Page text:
Unique Latino American Philosophy
Thus Always to Tyrannis
(2) Our second focal point is based in our efforts at positioning ourselves for identifying and developing a uniquely Latin American philosophy. In this context, we have been provided with the tools that are a necessary for our quest for liberation from colonial control and domination. While Bondy initiated the question of moving away from our colonizer’s control and domination through decolonialization, the work of Martín Baró in the Psychology of Liberation provides specific courses of action for the process of decolonializing Latin American consciousness. Further, in the work of Enrique Dussel and his Philosophy of Liberation project, we are provided with a mechanism by which Latin American scholars have been able to undertake the production of an authentic Latin American voice for our decolonializing efforts by restoring our own historical memory and identity.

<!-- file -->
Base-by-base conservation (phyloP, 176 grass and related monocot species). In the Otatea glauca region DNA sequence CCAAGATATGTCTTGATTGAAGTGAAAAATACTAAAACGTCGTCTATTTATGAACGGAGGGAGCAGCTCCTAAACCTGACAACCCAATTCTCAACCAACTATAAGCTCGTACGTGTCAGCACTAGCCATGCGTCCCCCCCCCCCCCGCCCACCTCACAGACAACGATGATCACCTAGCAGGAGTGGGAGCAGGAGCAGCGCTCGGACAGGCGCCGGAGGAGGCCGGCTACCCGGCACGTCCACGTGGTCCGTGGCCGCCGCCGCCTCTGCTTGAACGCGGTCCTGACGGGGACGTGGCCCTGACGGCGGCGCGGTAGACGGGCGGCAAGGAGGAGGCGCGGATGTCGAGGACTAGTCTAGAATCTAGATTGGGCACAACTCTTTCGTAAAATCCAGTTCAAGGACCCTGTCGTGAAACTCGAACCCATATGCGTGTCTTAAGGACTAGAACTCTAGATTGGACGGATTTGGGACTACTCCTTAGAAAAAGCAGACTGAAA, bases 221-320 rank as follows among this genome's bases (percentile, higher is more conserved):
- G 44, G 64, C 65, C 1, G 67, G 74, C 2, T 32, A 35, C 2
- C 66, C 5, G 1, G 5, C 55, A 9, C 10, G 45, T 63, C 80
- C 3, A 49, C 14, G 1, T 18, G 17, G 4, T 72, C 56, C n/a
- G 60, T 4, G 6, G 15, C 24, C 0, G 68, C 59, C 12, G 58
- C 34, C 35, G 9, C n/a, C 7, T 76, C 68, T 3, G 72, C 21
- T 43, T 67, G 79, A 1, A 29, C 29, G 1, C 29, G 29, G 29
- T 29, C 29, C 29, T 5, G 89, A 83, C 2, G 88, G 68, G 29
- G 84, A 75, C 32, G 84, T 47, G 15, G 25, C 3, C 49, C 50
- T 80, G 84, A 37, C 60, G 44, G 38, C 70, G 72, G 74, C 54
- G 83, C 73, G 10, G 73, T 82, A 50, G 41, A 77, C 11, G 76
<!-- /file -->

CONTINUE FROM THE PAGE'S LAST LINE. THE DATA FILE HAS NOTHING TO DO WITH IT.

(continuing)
As a trained psychologist, Baró turned the concerns and aspirations of Salazar Bondy into actionable mandates. The focal point of Baró’s concern centered on his understanding of psychology and his grasp of the social, political and economic mechanisms of domination and oppression operating in the colonial institutions under which Latin Americans live. If we stop to fully consider the focus of Baró’s efforts, it is no wonder why Bondy had to conclude that there cannot be a Latin American philosophy until such time as we can all become decolonialized. That is, imagine what he must have pictured in his own mind regarding someone that is not fully decolonialized wanting to write Latin American philosophy. Such an attempt would be an affront to Latin American society. It was, therefore, imperative for Baró to devise a framework under which Latin American psychologists and educators could begin the task of working towards decolonialization.